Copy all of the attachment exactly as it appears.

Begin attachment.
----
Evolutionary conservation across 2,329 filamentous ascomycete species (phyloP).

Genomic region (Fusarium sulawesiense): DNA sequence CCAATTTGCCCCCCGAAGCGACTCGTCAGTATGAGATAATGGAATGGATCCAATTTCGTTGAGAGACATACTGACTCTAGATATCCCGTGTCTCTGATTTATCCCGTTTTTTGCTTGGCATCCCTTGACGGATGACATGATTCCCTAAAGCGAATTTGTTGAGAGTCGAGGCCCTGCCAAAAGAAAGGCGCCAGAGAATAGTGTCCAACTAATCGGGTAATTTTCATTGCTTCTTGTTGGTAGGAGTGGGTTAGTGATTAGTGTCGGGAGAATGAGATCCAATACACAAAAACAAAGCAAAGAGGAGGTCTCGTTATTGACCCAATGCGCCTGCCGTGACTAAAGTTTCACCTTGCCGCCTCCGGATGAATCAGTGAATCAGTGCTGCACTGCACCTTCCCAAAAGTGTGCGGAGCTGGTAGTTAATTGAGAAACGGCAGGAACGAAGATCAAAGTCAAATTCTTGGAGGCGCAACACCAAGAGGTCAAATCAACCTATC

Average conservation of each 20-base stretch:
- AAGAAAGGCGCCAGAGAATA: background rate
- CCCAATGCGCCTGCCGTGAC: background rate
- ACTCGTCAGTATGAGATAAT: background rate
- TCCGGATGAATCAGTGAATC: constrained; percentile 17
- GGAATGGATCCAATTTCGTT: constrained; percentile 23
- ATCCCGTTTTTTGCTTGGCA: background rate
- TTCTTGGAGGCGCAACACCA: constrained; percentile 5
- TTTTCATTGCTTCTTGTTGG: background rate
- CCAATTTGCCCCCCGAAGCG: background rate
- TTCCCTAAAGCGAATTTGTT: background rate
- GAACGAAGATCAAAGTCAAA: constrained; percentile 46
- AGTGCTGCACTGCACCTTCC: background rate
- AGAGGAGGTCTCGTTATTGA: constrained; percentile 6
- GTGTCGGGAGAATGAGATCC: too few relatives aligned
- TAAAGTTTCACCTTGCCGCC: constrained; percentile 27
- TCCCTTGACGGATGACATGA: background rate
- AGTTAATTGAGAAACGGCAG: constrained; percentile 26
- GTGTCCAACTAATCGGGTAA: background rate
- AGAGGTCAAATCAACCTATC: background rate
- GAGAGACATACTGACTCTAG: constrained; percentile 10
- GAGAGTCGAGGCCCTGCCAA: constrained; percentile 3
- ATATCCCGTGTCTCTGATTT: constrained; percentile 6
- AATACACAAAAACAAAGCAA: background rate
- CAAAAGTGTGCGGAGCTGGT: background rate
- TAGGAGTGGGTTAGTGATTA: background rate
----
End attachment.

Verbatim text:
Evolutionary conservation across 2,329 filamentous ascomycete species (phyloP).

Genomic region (Fusarium sulawesiense): DNA sequence CCAATTTGCCCCCCGAAGCGACTCGTCAGTATGAGATAATGGAATGGATCCAATTTCGTTGAGAGACATACTGACTCTAGATATCCCGTGTCTCTGATTTATCCCGTTTTTTGCTTGGCATCCCTTGACGGATGACATGATTCCCTAAAGCGAATTTGTTGAGAGTCGAGGCCCTGCCAAAAGAAAGGCGCCAGAGAATAGTGTCCAACTAATCGGGTAATTTTCATTGCTTCTTGTTGGTAGGAGTGGGTTAGTGATTAGTGTCGGGAGAATGAGATCCAATACACAAAAACAAAGCAAAGAGGAGGTCTCGTTATTGACCCAATGCGCCTGCCGTGACTAAAGTTTCACCTTGCCGCCTCCGGATGAATCAGTGAATCAGTGCTGCACTGCACCTTCCCAAAAGTGTGCGGAGCTGGTAGTTAATTGAGAAACGGCAGGAACGAAGATCAAAGTCAAATTCTTGGAGGCGCAACACCAAGAGGTCAAATCAACCTATC

Average conservation of each 20-base stretch:
- AAGAAAGGCGCCAGAGAATA: background rate
- CCCAATGCGCCTGCCGTGAC: background rate
- ACTCGTCAGTATGAGATAAT: background rate
- TCCGGATGAATCAGTGAATC: constrained; percentile 17
- GGAATGGATCCAATTTCGTT: constrained; percentile 23
- ATCCCGTTTTTTGCTTGGCA: background rate
- TTCTTGGAGGCGCAACACCA: constrained; percentile 5
- TTTTCATTGCTTCTTGTTGG: background rate
- CCAATTTGCCCCCCGAAGCG: background rate
- TTCCCTAAAGCGAATTTGTT: background rate
- GAACGAAGATCAAAGTCAAA: constrained; percentile 46
- AGTGCTGCACTGCACCTTCC: background rate
- AGAGGAGGTCTCGTTATTGA: constrained; percentile 6
- GTGTCGGGAGAATGAGATCC: too few relatives aligned
- TAAAGTTTCACCTTGCCGCC: constrained; percentile 27
- TCCCTTGACGGATGACATGA: background rate
- AGTTAATTGAGAAACGGCAG: constrained; percentile 26
- GTGTCCAACTAATCGGGTAA: background rate
- AGAGGTCAAATCAACCTATC: background rate
- GAGAGACATACTGACTCTAG: constrained; percentile 10
- GAGAGTCGAGGCCCTGCCAA: constrained; percentile 3
- ATATCCCGTGTCTCTGATTT: constrained; percentile 6
- AATACACAAAAACAAAGCAA: background rate
- CAAAAGTGTGCGGAGCTGGT: background rate
- TAGGAGTGGGTTAGTGATTA: background rate